With all that we see in pop culture and in the media, it is also easy to internalize values around what our body should look like, what kind of sex is hot and what kind is not, what is considered “slutty” or “bad”, etc. Becoming aware of our own thoughts and values around sex is a great first step towards working to replace negative thoughts with more accurate, positive ones.
A moral code around sex should be about what promotes happiness and health for ourselves and our partner(s). This can help us root out the shameful, guilty, or embarrassed feelings we might have so we can be more authentic in our own sex lives and be more empathetic with ourselves, with our partner(s), and with people in general.
Am I feeling anxious, scared or traumatized?
Some people, particularly those who have experienced sexual assault or past traumatic events, may feel anxious, hesitant, or scared to have sex. Others may find it very difficult to resume sex after a traumatic event, or difficult to start having sex if they have a history of trauma. It is also normal to feel nervous or anxious about sex even if you have not experienced trauma.
Many of us aren’t given the proper information to feel prepared to have sex. There is so little information that we get about all it all works: how to initiate sex, how to get consent and communicate our boundaries, how to navigate relationships, how different bodies work, what we are supposed to say and do, etc. And then, anxiety about getting pregnant or getting an STI is drilled in us during sex-ed lessons (if we get any) or by well-meaning parents or adults who want to keep us safe. What we see in pop culture can also make getting an STI sound scary and terrible when in real life, it’s a pretty common experience.
If you’re feeling anxious or nervous about sex, it can be great to chat with local sex educators, who can often be found at local sexual health or public health centres. Staff at these types of organizations are usually knowledgeable and non-judgmental. If you can’t visit a sexual health centre or sex shop in-person, many will be happy to chat with you over the phone, so you can ask your questions.
You can also call our 24-hour Access Line at 1-888-642-2725 if you have questions about sex and sexuality or need a referral to services near you.
If your anxiety or nervousness feels like it comes from having experienced something difficult or traumatic, or like it comes from very deeply-rooted fear or disgust around sex, it can be helpful to talk with a counsellor or therapist for deeper and more long-term support. For more information about sex therapy, you can contact the Board of Examiners in Sex Therapy and Counselling in Ontario or l’Association des sexologues du Québec. For those in other provinces, look for counselling options near you – many counsellors specialize in the area of sex therapy and are there to help you process your feelings around sex and work with you to achieve your sexuality-related goals.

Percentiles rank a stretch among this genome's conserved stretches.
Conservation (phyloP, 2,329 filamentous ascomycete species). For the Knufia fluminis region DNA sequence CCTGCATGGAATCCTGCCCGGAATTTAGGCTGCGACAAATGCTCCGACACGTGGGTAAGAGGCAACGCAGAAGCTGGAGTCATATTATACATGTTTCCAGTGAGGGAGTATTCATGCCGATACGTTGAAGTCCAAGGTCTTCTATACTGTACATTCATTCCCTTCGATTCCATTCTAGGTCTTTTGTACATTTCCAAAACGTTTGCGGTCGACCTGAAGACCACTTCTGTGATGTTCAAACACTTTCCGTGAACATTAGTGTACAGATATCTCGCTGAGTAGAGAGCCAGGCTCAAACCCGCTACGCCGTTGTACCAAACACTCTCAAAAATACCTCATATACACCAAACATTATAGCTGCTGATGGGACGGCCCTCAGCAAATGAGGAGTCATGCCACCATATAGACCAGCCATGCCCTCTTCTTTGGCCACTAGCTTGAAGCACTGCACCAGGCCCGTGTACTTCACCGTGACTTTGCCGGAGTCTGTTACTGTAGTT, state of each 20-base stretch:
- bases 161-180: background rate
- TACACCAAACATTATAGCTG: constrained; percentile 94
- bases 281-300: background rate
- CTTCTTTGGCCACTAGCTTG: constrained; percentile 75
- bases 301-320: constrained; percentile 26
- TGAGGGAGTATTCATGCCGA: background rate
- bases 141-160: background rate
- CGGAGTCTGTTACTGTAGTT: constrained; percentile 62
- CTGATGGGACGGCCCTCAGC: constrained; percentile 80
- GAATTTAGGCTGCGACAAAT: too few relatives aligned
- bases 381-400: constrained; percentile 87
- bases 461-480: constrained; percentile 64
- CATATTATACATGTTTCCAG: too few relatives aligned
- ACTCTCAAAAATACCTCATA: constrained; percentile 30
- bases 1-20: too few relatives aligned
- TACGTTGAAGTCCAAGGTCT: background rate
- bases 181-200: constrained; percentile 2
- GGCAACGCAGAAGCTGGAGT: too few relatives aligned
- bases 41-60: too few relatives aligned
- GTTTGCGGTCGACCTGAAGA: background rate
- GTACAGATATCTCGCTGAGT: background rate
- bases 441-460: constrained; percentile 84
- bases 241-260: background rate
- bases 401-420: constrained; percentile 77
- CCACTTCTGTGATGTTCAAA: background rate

An orgasm is often described as the “climax” or peak of a sexual experience, though orgasm is not always the goal when having sex. It is the release of sexual tension during the sexual response cycle. It looks like rhythmic muscular contractions in the pelvic region and is usually experienced as intense physical pleasure.
People of all genders have orgasms. In all of us, they are controlled by the involuntary, or autonomic, nervous system. They are often associated with other involuntary actions like muscle spasms in many places in the body (e.g. trembling, body jerking), a general euphoric sensation and often, movements and vocalizations (e.g. loud panting, yelling, moaning). After an orgasm, people often feel relaxed. This is because of the release of hormones in our bodies (neurohormones oxytocin and prolactin as well as endorphins (or "endogenous morphine"). An orgasm happens through sexual stimulation which can be done by masturbating or having sex with partners (penetrative sex, non-penetrative sex, or other sexual activity).
For those of us with penises, an orgasm will usually lead to ejaculation which is when semen (cum) comes out from the penis. That’s typically followed by a gradual softening of the penis. Afterwards, most people will experience a “rest period” when they probably won’t be able to have an erection or another orgasm right away, though some can. How long this rest period is can vary from a few minutes to a few hours, depending on the person, their age, or the context.